Foreign ministers from Japan, the United States, Australia and India were committed Friday to advancing United Nations reform including an increase in permanent seats on its Security Council, as the world body faces challenges amid Russia's invasion of Ukraine.
The foreign ministers of the four major Indo-Pacific democracies in the so-called Quad group also underscored the need to "address attempts to unilaterally subvert the international and multilateral system" including the workings of the United Nations, according to a document issued after their meeting in New York.
The gathering took place as the United Nations has come to be viewed as dysfunctional in addressing international disputes, especially after Russia, a veto-wielding permanent member of the Security Council, launched a war against Ukraine in late February.
The first Quad foreign ministerial meeting since February was held on the sidelines of the U.N. General Assembly's ongoing annual session.
In the document, the ministers said they backed expansion of both permanent and nonpermanent seats of the Security Council "so that the Council reflects the current global realities and incorporates more geographically diverse perspectives."
Meanwhile, the document fell short of discussing whether or not additional permanent Security Council members would have veto power as held by the current five permanent members -- Britain, China, France, Russia and the United States, all of which are nuclear-weapon states.
U.S. President Joe Biden called for an expansion of the council among other reforms during his speech to the U.N. assembly on Wednesday, citing growing challenges posed by the Russian war.
Biden also said the permanent members including Washington should show restraint with the veto, using it only in extraordinary circumstances.
Japanese Foreign Minister Yoshimasa Hayashi told reporters after the four-way meeting, "I welcome that the United States expressed such a position to ensure that the Security Council remains credible, at a time when the United Nations is facing challenges."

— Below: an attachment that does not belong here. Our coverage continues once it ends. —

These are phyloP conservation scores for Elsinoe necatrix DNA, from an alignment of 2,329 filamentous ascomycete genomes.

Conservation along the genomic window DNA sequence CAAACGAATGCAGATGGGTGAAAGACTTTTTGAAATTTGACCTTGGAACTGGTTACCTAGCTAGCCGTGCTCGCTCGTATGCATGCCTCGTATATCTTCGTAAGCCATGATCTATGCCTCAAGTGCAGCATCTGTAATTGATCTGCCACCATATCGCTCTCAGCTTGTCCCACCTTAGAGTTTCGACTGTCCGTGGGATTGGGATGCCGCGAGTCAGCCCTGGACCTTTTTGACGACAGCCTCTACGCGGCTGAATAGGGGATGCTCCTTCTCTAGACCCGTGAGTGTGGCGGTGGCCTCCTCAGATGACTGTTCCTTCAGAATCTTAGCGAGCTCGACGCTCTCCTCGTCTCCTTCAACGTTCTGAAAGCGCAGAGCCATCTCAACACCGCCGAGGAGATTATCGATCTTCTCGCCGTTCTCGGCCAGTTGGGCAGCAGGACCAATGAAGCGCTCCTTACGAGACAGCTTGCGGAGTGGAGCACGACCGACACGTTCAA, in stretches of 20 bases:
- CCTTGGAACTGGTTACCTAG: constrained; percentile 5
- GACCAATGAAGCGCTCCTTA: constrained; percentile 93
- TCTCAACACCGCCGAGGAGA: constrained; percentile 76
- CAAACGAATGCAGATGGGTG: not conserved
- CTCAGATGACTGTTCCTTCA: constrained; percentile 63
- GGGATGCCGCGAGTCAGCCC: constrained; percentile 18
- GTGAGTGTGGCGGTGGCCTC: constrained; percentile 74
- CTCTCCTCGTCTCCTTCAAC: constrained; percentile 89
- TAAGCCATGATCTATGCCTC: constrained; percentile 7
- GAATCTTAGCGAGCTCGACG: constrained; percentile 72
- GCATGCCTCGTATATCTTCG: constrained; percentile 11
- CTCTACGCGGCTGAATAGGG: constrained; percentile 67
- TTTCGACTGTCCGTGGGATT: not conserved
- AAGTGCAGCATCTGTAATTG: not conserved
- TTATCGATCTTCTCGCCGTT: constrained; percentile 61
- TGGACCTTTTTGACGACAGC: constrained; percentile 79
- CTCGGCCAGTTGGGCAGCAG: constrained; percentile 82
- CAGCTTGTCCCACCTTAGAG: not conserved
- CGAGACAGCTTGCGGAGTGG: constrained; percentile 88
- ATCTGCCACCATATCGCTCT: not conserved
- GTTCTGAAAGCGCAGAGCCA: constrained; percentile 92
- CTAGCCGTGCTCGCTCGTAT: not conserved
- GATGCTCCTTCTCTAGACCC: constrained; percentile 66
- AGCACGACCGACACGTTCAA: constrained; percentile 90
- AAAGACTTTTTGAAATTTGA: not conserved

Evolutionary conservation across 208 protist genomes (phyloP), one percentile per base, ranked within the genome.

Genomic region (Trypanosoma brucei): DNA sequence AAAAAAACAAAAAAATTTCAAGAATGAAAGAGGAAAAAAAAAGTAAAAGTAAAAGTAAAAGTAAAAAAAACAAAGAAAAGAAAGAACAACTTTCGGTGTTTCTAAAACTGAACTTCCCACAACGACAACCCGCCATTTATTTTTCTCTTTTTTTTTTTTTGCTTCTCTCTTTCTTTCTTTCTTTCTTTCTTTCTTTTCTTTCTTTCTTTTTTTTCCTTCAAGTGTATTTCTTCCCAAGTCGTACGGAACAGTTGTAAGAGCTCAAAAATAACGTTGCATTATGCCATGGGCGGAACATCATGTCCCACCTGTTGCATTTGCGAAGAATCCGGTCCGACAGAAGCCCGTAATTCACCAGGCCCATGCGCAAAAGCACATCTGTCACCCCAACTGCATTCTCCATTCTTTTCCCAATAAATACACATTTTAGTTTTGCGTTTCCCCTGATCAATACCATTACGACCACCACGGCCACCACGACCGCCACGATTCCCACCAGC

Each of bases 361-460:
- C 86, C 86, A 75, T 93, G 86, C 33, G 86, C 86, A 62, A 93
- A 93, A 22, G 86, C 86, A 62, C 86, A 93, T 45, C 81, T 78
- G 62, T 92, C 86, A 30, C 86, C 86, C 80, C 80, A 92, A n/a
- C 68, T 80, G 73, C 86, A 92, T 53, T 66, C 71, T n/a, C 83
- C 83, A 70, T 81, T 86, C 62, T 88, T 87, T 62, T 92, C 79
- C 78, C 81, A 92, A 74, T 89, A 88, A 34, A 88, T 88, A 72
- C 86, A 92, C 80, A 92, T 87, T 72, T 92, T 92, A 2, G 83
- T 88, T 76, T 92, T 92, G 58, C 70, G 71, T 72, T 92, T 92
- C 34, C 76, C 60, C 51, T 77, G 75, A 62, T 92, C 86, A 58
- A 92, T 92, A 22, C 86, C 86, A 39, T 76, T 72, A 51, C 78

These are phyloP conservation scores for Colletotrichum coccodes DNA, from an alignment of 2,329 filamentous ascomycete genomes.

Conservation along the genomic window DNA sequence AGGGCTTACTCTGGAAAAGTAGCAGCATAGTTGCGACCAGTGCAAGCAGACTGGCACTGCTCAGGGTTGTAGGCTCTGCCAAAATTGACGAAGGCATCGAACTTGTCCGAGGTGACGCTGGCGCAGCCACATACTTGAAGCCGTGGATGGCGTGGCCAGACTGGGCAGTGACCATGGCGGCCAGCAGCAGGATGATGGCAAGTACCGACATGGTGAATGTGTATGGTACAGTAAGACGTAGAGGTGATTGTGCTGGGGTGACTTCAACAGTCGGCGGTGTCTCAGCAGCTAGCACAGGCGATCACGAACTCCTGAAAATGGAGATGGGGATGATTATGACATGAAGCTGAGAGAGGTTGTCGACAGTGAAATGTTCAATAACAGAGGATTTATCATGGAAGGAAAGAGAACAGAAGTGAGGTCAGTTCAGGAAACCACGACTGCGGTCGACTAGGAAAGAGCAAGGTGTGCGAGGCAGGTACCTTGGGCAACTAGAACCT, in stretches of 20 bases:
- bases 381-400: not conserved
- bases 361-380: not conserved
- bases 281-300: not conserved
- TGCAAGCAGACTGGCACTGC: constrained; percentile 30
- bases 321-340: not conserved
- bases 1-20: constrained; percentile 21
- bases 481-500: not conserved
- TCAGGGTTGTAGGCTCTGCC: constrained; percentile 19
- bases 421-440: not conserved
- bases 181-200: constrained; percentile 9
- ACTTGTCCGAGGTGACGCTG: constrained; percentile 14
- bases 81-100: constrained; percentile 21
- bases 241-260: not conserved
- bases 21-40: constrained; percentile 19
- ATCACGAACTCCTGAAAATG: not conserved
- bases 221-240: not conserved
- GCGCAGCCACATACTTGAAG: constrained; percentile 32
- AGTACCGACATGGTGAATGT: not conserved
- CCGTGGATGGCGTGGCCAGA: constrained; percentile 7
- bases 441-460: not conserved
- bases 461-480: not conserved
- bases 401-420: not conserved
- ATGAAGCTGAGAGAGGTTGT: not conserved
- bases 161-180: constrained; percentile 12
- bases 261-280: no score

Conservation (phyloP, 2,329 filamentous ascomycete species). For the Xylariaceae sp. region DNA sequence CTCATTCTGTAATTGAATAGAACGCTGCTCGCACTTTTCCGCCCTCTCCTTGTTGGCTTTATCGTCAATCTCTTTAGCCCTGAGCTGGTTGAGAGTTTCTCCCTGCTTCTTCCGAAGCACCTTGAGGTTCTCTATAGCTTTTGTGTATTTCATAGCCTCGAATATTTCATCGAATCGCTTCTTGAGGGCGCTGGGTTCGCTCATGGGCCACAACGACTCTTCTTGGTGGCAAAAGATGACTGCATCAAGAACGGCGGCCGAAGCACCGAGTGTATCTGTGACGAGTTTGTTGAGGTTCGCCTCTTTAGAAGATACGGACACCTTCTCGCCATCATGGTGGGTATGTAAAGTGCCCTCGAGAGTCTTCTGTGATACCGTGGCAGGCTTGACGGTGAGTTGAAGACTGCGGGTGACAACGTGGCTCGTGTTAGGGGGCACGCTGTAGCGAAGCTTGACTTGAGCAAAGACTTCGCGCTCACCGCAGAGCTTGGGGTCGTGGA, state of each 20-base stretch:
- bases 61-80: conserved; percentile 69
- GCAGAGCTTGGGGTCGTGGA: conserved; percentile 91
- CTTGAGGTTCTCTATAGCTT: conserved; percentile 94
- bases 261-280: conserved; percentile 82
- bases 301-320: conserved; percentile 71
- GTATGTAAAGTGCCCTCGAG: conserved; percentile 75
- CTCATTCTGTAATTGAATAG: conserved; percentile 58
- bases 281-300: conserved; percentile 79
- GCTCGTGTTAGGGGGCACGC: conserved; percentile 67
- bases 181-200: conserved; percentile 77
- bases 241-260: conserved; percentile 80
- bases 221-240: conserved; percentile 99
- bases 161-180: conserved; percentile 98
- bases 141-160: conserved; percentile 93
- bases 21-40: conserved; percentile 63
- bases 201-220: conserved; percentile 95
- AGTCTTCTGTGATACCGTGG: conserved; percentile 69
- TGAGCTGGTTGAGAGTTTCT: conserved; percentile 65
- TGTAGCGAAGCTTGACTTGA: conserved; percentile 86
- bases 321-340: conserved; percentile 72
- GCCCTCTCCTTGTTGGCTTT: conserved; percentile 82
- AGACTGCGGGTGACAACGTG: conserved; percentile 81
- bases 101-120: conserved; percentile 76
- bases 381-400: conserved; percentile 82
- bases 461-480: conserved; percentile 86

U.S. Secretary of State Antony Blinken, Australian Foreign Minister Penny Wong, Indian Foreign Minister Subrahmanyam Jaishankar and Hayashi also vowed to deepen their cooperation in support of advancing a "free and open Indo-Pacific."
The vision has been promoted by Tokyo and Washington as a veiled counter to China's growing military and economic clout in the region.
The four ministers "strongly oppose any unilateral actions that seek to change the status quo or increase tensions in the region," according to the document.
"The free and open international order based on the rule of law is under threat," Hayashi said during an opening part of the talks that was attended by media, apparently with Russia's invasion of Ukraine in mind.
"I think our meeting today...is evidence that the Quad is strong and getting stronger, strengthening our multilateral cooperation," Blinken said at the outset of the talks.
The Quad ministers also signed a new guideline for a "humanitarian assistance and disaster relief mechanism" through which they aim to further strengthen their collaboration to effectively respond to disasters in the region.
The mechanism lays the groundwork for the members to cooperate and coordinate even more, such as on joint disaster responses, Blinken said.
The four foreign ministers also issued a statement regarding "the global threat" of ransomware attacks, agreeing to work together with the aim of "enhancing the cyber capabilities of Indo-Pacific countries."
The next in-person Quad foreign ministerial meeting will be held in New Delhi in early 2023.
In March, leaders of the Quad nations agreed to launch the mechanism to "provide a channel for communication" as they each addressed and responded to the crisis in Ukraine, according to a joint statement issued after their teleconference at the time.
When they gathered in Tokyo in May, the four leaders also vowed to extend more than $50 billion in infrastructure assistance and investment in the Indo-Pacific region over the next five years, in a move apparently seeking to counter Beijing's "One Belt, One Road" cross-border infrastructure initiative covering Asia, Africa and Europe.